Producing different food, really different way!

Shiitake (Lentinula edodes) is a wood-decaying fungus, originated in Asia, where for centuries it has been a sought as highly valued food. Not only for its excellent taste but also for complex nutritional composition, high content of vitamins. Shiitake is often called a long life mushroom.

Out of freshly cut wood we are creating gourmet ingredient or high nutritional value, all ecologically and sustainably.

* UMAMI - In literal translation means "strong and pleasant taste" Most often it is called the fifth taste - after the salt, sweet, bitter and sour. Each person first likes Umama for Mom's first time - it is contained in breast milk. Shiitake mushrooms are one of the few natural sources of this taste. The content of Lentinan, which is the basis of taste, is 3 times higher than other cultivation methods **. 

**Brauer, D., Kimmons, T., & Phillips, M. (2002). Effects of management on the yield and high-molecular-weight polysaccharide content of shiitake (Lentinula edodes) mushrooms. Journal of agricultural and food chemistry, 50(19), 5333-5337.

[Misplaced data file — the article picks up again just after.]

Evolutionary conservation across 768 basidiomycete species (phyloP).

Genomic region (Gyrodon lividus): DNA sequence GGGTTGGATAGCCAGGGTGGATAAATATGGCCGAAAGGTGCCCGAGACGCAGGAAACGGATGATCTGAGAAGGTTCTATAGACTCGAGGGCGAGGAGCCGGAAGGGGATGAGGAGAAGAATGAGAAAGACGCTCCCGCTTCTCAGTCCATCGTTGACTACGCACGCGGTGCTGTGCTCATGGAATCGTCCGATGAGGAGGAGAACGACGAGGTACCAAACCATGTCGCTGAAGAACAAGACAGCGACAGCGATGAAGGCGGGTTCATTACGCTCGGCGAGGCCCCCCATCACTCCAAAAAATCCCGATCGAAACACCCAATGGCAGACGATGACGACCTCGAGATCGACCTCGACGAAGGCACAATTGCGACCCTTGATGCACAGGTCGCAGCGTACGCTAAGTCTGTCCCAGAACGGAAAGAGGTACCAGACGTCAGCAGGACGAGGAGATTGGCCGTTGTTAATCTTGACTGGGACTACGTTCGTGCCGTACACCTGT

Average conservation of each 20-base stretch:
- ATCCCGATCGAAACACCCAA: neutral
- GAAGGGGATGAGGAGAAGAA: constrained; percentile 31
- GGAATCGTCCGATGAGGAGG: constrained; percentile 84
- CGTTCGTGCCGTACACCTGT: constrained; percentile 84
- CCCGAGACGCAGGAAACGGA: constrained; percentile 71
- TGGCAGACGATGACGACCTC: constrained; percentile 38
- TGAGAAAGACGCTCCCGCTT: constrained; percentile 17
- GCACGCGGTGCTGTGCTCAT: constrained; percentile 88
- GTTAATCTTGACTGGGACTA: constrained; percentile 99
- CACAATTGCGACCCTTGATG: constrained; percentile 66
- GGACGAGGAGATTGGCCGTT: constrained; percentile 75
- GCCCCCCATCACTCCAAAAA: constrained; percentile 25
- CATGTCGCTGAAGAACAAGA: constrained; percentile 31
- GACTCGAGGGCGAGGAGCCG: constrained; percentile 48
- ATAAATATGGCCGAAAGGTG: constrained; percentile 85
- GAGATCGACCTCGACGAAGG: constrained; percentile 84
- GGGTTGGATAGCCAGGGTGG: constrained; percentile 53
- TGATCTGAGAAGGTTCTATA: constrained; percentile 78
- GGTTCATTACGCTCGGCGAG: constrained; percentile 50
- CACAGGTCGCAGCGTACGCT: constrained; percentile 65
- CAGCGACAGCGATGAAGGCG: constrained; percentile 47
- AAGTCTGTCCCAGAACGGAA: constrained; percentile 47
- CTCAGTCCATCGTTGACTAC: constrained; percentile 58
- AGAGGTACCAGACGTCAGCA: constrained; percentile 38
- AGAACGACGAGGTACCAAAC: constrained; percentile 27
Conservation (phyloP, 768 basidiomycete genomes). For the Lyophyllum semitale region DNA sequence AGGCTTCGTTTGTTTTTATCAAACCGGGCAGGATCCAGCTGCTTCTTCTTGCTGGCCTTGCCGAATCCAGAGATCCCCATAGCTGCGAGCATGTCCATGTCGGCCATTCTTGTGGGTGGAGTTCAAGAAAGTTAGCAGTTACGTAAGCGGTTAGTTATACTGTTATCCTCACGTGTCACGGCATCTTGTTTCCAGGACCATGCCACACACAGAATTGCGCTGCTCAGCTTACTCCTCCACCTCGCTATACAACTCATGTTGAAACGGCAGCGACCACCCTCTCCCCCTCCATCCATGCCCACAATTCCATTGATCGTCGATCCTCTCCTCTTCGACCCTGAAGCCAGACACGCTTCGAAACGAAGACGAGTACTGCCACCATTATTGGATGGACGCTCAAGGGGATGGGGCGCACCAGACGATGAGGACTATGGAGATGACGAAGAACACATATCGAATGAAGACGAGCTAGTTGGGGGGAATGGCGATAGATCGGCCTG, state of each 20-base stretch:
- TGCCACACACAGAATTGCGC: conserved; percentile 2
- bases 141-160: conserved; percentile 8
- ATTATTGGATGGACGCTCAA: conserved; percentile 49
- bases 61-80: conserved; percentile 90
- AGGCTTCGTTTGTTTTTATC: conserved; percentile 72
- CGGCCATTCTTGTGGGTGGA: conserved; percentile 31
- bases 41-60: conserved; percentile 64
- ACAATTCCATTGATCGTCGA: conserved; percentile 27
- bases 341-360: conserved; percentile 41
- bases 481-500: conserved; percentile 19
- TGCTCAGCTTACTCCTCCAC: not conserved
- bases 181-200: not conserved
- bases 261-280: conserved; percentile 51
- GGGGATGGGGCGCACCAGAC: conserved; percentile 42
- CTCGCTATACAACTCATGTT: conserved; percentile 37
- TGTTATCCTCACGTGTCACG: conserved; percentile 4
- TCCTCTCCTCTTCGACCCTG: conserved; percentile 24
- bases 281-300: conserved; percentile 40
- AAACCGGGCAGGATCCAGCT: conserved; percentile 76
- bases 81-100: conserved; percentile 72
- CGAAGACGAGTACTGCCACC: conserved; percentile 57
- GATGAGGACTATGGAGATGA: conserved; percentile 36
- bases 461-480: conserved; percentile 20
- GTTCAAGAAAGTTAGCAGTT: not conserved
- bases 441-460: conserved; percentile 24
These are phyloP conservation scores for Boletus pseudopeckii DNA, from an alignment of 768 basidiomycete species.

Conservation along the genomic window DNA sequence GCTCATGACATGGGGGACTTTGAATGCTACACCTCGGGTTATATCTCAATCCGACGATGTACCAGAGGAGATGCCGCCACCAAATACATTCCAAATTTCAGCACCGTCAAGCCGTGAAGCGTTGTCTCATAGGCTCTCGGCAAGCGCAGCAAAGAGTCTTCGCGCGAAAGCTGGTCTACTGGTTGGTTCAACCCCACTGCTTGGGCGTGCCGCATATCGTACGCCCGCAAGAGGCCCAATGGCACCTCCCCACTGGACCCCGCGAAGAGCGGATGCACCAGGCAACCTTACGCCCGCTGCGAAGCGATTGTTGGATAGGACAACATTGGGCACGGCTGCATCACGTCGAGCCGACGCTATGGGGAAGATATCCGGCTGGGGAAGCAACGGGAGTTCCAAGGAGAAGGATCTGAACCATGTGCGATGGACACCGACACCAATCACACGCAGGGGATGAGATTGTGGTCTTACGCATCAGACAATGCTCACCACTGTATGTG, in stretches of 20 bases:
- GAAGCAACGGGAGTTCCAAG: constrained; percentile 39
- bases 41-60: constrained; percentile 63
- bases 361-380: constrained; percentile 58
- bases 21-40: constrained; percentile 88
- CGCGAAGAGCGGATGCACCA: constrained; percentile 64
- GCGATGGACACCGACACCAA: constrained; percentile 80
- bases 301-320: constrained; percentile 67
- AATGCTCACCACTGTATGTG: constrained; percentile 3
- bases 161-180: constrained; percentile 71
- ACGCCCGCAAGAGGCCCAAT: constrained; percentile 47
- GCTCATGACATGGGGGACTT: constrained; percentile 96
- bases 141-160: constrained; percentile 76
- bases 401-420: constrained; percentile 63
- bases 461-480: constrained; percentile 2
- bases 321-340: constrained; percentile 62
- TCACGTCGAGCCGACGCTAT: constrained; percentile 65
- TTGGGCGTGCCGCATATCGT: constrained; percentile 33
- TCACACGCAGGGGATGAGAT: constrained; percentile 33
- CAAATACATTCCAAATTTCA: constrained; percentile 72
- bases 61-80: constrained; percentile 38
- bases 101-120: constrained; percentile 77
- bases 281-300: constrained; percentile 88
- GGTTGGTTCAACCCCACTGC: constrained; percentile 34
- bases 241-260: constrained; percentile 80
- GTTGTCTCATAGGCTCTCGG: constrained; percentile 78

Wood is a natural substrate for the growth of Shiitake and thus allows us to produce mushrooms, medicinal qualities, with a distinct fifth flavor of Umami * and meaty texture.

How we operate?
How to make fresh food out of wood? Shiitake is a wood-decaying mushroom, so it all starts with wood. We cut wood in the winter when it has enough nutrients and moisture.


By natural growing on wood we achieve three times higher Lentinan content than Shiitake grown on other substrates. Shiitake mushrooms are medically recognized as a natural remedy for the treatment of a number of civilization diseases.


We have mastered Japan's Shiitake cultivation technique for centuries and adapted it to our natural conditions. Wildly grown Shiitake mushrooms are a gourmet experience, a nutritional substitute for meat and a medicinal food.